Bb Cornet by E.G. Wright, Boston
Frequent visitors to this website will have noticed that I am biased towards the New England makers in general and specifically E.G. Wright and The Boston Musical Instrument Manufactory that succeeded Wright. Part of my fascination with Wright, Graves, Allen and Fiske, the best US makers of their time, is that in a young country that was playing catch up to Europe's technology, such high quality instruments were being made. I know that I'm not objective, but I believe that there are no better brass instruments made by contemporary European or English makers.
This example, belonging to Broadway trumpeter Dave Rogers, was made in Boston between 1865 and 1869. It is exciting to me because of its state of preservation and completeness. The only part that appears to be missing is the lyre. The case is extant, but I don't show it because it was recently painted and relined, destroying its original appearance. The kit of parts that came with this cornet is a slight variation from what was more common both in the US and overseas. Rather than a second mouthpipe shank for A, there is a longer tuning slide for that key At firstlook it would seem to be for low pitch, but it's too long. The small bit lengthens the cornet in either key to low pitch, which in those days was about A=435Hz. Without the bit, it plays in the normal high pitch, which was about A=452Hz. The circular crook lowers the pitch to G. Although unmarked, I have no doubt that the mouthpiece is original to this cornet, which I recognize from past experience. The most remarkable and rare part to be preserved with this instrument is the mute. It is made of German silver, the same as the rest of the instrument and the longitudinal seam has tabs that match the bell exactly, removing doubt that it is also original. In spite of its elegant appearance, the acoustics of the mute are quite crude, compared with what we are accustomed to today. It raises the pitch of the cornet by more than 1/4 tone when fully inserted and experimentation reveals that it isn't improved much by extending it outward. The cork was completely missing from the mute, revealing only a shadow where it once was, so my replacement is only a best guess. Our greatest authority on early American made brass instruments is Bob Eliason, who tells me that he has found evidence that such mutes were intended only for practicing.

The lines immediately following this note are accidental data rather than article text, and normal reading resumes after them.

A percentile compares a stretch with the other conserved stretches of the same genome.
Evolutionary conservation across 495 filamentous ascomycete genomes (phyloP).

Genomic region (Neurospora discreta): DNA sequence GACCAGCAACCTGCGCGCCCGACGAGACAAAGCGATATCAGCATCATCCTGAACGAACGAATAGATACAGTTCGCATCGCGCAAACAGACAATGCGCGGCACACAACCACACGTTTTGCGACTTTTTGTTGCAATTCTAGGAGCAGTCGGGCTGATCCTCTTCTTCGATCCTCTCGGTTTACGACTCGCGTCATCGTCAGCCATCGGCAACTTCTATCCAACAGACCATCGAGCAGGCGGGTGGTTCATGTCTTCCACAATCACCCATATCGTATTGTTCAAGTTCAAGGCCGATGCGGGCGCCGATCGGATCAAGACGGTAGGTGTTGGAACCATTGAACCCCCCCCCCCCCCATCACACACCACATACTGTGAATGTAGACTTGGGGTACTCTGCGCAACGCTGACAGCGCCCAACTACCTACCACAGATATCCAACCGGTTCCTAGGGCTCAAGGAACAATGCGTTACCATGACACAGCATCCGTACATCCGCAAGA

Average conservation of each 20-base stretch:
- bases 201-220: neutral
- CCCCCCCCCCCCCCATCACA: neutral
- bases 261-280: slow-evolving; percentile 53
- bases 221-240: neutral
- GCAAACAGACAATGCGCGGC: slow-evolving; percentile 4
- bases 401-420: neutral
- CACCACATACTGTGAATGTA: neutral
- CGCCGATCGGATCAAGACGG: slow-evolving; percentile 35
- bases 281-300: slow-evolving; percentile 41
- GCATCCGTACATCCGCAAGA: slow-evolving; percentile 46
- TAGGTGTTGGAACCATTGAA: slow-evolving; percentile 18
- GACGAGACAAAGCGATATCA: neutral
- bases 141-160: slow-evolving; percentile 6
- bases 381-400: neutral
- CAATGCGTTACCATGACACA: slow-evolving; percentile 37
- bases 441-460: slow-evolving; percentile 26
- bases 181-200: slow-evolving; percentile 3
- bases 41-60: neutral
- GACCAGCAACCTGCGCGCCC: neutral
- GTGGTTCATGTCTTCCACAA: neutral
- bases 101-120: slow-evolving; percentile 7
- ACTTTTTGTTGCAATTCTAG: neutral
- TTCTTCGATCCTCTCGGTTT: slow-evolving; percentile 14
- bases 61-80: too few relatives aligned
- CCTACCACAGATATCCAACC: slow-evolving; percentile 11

The overall length of this cornet with mouthpiece removed is 12 7/8", the bell rim diameter measures 5" and the bore .466". Boston continued making this cornet model after Wright left the company in 1869, although much more commonly seen with side action valve levers rather than the top action seen here. In later Boston catalogs, it is described as the Band Size as opposed to the later version shown here that was called the Orchestra Size. Both were still listed as available with top action levers as an option in a catalog published about 1903.